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Introducing Calakmul

Possibly the largest city during Maya times, Calakmul was ‘discovered’ in 1931 by American botanist Cyrus Lundell. The site bears comparison in size and historical significance to Tikal in Guatemala, its chief rival for hegemony over the southern lowlands during the Classic Maya era. It boasts the largest and tallest known pyramid in Yucatán, and was once home to over 50,000 people.

A central chunk of the 72-sq-km expanse has been restored, but most of the city’s approximately 7000 structures lie covered in jungle. Exploration and restoration are ongoing, however, and occasionally something very special comes along. In 2004, amazingly well-preserved painted murals were discovered at the Chiik Naab acropolis of Estructura 1. They depicted something never before seen in Maya murals – the typical daily activities of ordinary Mayans (as opposed to the usual political, ceremonial or religious themes). And a few years before that, a significant 20m-long, 4m-high stucco frieze was uncovered at Estructura II, whose features seemed to mark a transition between Olmec and Maya architecture.

The murals and frieze were still not open for public viewing during our research, but hopefully will be in the years to come. For now, their reproductions can be seen at Calakmul's modern Museo de Naturaleza y Arqueología, at Km 20 on the 60km side road to Calakmul. This worthwhile museum also has geological, archeological and natural-history exhibits.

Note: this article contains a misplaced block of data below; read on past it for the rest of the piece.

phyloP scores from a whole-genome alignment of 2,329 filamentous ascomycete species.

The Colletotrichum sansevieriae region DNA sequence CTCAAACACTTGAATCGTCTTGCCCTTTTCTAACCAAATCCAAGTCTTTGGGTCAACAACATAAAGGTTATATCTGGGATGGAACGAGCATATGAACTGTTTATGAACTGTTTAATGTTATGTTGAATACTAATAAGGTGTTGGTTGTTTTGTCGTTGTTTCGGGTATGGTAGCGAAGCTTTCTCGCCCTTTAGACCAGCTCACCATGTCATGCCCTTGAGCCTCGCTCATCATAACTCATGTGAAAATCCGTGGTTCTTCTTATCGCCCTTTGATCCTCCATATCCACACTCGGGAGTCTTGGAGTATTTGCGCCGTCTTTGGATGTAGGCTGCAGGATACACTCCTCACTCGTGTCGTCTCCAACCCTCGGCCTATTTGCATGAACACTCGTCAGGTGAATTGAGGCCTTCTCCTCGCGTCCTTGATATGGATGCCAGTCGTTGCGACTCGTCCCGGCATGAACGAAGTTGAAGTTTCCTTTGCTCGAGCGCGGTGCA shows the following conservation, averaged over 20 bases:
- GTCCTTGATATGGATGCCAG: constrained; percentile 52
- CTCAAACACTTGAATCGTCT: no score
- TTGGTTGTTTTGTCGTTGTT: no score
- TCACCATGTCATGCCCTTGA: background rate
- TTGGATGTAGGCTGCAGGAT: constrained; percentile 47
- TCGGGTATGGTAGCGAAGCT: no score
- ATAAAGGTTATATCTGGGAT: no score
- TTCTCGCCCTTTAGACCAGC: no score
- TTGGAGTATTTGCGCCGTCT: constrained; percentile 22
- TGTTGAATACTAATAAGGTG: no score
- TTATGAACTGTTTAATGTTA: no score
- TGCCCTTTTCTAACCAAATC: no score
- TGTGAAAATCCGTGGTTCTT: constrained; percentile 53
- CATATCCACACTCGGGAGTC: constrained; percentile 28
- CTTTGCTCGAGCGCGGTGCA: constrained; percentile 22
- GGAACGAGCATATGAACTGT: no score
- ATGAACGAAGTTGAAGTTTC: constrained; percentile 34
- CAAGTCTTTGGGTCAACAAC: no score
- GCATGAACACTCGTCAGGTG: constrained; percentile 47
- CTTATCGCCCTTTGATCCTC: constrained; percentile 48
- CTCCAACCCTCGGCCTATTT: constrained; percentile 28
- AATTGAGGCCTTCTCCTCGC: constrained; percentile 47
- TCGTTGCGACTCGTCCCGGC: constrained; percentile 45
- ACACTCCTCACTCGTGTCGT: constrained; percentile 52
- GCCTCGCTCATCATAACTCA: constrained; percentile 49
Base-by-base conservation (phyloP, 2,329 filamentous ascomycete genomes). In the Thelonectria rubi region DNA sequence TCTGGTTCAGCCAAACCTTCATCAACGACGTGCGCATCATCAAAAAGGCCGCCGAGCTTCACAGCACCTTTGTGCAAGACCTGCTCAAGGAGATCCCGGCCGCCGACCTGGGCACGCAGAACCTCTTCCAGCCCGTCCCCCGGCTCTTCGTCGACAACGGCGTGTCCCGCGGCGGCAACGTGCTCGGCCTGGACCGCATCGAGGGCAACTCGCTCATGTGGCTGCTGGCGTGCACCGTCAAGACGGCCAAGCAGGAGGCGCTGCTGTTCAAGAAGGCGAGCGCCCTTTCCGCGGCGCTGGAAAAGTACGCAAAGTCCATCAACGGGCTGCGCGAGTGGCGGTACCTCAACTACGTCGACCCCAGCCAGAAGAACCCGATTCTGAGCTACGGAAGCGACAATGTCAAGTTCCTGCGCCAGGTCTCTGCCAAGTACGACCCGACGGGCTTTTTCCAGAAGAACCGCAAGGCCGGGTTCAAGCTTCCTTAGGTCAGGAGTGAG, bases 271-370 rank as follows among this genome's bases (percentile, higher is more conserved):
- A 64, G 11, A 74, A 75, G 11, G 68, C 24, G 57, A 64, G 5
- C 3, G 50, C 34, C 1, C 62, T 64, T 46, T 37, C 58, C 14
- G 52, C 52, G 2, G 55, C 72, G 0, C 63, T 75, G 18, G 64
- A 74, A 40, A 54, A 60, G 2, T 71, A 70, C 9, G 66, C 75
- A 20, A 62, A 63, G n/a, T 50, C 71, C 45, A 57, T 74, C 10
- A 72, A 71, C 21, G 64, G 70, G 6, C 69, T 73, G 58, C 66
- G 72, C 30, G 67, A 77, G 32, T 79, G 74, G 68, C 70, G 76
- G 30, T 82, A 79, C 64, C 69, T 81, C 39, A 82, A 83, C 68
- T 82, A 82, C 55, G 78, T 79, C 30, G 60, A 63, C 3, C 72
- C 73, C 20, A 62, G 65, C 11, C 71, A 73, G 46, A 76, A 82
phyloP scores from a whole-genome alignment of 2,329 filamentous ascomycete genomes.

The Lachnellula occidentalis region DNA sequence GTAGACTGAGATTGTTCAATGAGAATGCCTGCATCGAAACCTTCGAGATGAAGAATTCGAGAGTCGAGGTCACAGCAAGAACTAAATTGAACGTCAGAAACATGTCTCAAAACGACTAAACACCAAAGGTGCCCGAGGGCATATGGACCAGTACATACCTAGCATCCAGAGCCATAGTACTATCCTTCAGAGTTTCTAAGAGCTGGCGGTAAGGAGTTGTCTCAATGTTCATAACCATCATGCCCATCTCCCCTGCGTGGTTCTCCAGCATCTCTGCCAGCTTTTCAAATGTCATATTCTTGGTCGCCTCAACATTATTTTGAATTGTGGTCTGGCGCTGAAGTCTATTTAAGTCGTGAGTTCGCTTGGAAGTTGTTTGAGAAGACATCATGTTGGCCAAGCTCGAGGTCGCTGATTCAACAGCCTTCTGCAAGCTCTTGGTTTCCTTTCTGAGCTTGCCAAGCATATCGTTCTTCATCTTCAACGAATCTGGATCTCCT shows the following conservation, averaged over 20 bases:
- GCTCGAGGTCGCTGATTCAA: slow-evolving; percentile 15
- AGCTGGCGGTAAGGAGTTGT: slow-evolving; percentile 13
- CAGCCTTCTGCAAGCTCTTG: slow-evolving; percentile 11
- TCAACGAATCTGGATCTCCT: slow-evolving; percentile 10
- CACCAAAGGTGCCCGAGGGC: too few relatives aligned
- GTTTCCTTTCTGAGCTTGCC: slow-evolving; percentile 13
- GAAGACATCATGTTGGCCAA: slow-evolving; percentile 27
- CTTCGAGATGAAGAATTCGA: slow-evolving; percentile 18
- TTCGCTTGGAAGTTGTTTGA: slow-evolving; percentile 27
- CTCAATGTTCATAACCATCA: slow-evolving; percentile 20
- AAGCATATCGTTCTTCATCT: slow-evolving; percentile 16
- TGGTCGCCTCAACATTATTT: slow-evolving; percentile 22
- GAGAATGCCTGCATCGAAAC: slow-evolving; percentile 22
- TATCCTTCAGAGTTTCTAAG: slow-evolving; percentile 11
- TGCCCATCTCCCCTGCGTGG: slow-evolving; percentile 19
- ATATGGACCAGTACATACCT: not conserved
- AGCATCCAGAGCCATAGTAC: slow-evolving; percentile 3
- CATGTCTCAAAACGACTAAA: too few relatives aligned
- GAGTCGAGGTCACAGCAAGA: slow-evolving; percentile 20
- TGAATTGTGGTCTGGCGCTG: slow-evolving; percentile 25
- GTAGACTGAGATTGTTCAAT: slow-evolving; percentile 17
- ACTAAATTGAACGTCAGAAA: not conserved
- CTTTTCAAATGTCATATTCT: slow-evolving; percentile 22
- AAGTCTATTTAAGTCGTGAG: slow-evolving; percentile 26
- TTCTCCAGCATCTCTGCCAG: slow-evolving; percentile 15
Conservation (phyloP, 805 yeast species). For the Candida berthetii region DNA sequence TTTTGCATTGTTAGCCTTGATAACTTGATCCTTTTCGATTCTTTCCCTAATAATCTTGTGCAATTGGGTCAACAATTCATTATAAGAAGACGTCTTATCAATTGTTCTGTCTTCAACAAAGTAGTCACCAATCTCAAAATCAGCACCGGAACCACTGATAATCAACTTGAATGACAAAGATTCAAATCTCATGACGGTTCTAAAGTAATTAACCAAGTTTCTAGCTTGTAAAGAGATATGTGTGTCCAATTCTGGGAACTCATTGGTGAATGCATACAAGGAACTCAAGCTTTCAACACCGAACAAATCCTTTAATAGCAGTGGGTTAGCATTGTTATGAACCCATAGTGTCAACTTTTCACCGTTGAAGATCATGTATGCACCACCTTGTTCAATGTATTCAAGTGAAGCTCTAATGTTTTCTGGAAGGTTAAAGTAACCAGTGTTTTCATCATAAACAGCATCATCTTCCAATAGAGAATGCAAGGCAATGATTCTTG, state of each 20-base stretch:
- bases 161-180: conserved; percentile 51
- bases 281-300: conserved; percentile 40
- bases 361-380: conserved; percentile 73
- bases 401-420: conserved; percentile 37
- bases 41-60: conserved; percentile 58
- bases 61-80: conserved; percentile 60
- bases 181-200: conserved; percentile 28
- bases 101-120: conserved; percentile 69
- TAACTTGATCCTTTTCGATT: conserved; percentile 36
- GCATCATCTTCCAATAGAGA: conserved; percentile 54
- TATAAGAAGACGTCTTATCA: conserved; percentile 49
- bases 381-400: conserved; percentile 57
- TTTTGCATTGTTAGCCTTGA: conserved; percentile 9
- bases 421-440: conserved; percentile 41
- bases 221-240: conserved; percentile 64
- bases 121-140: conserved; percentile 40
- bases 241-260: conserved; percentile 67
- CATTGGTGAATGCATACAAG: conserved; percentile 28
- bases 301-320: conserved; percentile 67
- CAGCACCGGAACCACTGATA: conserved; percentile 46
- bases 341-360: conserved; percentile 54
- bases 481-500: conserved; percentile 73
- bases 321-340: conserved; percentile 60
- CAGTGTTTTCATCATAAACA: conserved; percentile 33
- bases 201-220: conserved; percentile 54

Visiting Calakmul is also an ecological experience. Lying at the heart of the vast, untrammeled Reserva de la Biosfera Calakmul (which covers close to 15% of the state’s total territory), the ruins are surrounded by rainforest, with cedar, mahogany and rubber trees dotting a seemingly endless canopy of vegetation. While wandering amid the ruins, you may glimpse ocellated turkeys, parrots and toucans among the over 350 bird species that reside or fly through here. It's also possible to see or hear spider and howler monkeys, but much less likely to spot a jaguar – one of five kinds of wildcat in the area. There are also many other mammal, reptile and amphibian species that call this biosphere home. Animals are most active during mornings and evenings.

Calakmul is 60km south of highway 186 at the end of a good paved road (the turnoff is 56km west of Xpujil). Give yourself at least a full day (or two) not only to get to Calakmul, but to see the extensive ruins – both driving and walking distances are great. Just the 60km side road in from Hwy 186 to the ruins takes an hour. For an online map of the ruins, see http://mayaruins.com/calakmul/calakmul_map.html.